|36? - Where Do We Go From Here?|
I didn’t mention there that I had predicted 29/40 in my previous post.
Here are the 11 I got wrong:
36? – This is the one I’m most disappointed in. It was on my ballot. More people should hear it. But as a direct result of this discussion, one programmer at a major Canadian festival told me he put the band “at the top of the pile.” (Aside: What does that mean in 2014? He still listens to discs? He puts their MP3s at the top of his playlist?)
Braids – Slightly shocking, considering their last record was shortlisted in 2011—and this one is better.
Kevin Drew – Kind of shocking, considering Drew’s profile and the strength of this record. Yet his last solo album didn’t make a long list either. Did “Mexican Aftershow Party” kill any buzz this time?
Duck Sauce – Seeing how this album follows up a hit single three years ago, not that shocking.
Egyptrixx – Not surprising; honestly, I had it as a long shot.
Hidden Cameras – I thought this was their strongest album in many moons; clearly I was one of the only ones.
Christine Jensen Jazz Orchestra – Again, a long shot; jazz doesn’t travel far in Polaris circles—or at least, a consensus jazz pick is hard to find.
Jordan Klassen – An admitted longshot. But a lovely record.
Lindi Ortega – I didn’t hear half as much chatter about her latest record as I did the long-listed one that preceded it, so perhaps not surprising.
Doug Paisley – Many people were shocked Paisley didn’t make it, considering his increased profile. Yet, as a big fan of the guy myself, I didn’t find Strong Feelings anywhere near as compelling as Constant Companion, so this didn’t surprise me.
Slakah the Beatchild – This is an unfortunate omission; there’s never enough hip-hop and R&B on the list, and this is one of the stronger Canadian releases of either genre I’ve heard in a while. Now if Shad had beats like this, he’d be unstoppable. Can someone please put those two together?
Other albums I would have loved to see get some Polaris recognition, but didn't: Nick Buzz, Shane Abram Nelken, Adrian Raso and Fanfare Ciocarlia. But hey, my #1 pick, AroarA, made the list.
2014 long-listers that surprised me:
Chromeo – This album is rather new; I hadn’t heard it at the time I voted, and I falsely assumed most jurors didn’t take this band seriously.
Cousins – I’m allergic to most things that remind me of lo-fi ’90s indie rock; I’ll admit I didn’t pay any attention to this band after hearing the record once or twice.
Cowboy Junkies’ Kennedy Suite – This is a shocker, considering what a squandering of talent is involved. So many great people involved; maybe one or two songs worthy of them to sing.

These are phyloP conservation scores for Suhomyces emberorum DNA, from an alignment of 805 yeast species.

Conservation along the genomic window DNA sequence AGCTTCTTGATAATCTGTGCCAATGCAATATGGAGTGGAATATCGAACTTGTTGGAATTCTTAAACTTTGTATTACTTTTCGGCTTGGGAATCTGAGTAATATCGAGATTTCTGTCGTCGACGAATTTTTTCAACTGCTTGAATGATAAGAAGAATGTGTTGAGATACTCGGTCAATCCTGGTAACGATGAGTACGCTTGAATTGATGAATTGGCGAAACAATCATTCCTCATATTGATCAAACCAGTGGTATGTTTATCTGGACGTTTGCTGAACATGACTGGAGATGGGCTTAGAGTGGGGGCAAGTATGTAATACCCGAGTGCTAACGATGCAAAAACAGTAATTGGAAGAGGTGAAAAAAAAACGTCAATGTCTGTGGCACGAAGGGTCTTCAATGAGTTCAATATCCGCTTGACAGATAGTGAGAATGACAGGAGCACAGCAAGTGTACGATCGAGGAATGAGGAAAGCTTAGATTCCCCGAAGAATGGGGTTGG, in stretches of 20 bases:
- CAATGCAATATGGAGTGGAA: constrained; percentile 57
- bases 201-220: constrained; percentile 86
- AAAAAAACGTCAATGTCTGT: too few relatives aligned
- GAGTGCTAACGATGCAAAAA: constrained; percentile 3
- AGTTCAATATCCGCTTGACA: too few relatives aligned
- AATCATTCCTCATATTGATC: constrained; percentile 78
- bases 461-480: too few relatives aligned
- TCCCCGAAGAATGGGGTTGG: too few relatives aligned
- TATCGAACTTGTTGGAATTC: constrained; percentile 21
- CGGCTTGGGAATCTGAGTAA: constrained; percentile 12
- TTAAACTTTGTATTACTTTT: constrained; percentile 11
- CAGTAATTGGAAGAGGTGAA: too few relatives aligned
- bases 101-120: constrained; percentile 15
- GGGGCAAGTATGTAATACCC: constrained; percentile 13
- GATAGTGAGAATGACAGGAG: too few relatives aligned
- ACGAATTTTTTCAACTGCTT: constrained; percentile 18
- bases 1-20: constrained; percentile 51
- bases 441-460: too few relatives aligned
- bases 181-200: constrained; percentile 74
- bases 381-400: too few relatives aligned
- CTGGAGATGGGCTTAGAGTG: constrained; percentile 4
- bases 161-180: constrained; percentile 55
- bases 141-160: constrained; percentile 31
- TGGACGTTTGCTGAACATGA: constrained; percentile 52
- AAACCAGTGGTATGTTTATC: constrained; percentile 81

Frog Eyes – I’m really excited to see this on the list, as Frog Eyes is a unique force in Canadian music. That said, I hadn’t heard the album at the time of voting; it was released several months ago to extremely low profile, and put out properly by Paper Bag merely a few weeks ago.
Mounties – I did not think Polaris jurors still followed the careers of Hawksley Workman and Hot Hot Heat.
Odonis Odonis – Not that surprising, as this record has had good buzz. But it is surprising when you actually listen to it. Really? I also thought it might just have Toronto appeal.
Philippe B – I wasn’t sure who else other than Jimmy Hunt and Dead Obie$ would rep franco Quebec, so this was a pleasant surprise.
Solids – I honestly had no idea who this band was.
The Darcys – I wish I honestly had no idea who this band was.
[Aside: Why do Polaris folks alphabetize “the” bands by the letter T? Oh, iTunes, you’ve ruined us all.]
Thus Owls – The Toronto Star’s Ben Rayner firmly believes this band is the second coming. I wasn’t sure who else agreed with him. Was he allowed to fill in all five slots on his ballot with Thus Owls?
Tim Hecker – Not at all surprising, considering he’s been long-listed twice before. But I didn’t sense that this had the same momentum as either An Imaginary Country or Ravedeath 1972.
And the unexpected bonus round this year goes to Winnipeg’s Greg McPherson, who got left off the long list due to some kind of computer glitch in voting. Polaris is not removing anything from the list—for obvious reasons of optics, logistics and politics—so there is, in fact, 41 albums on this year’s long list.
The shortlist will be announced July 15.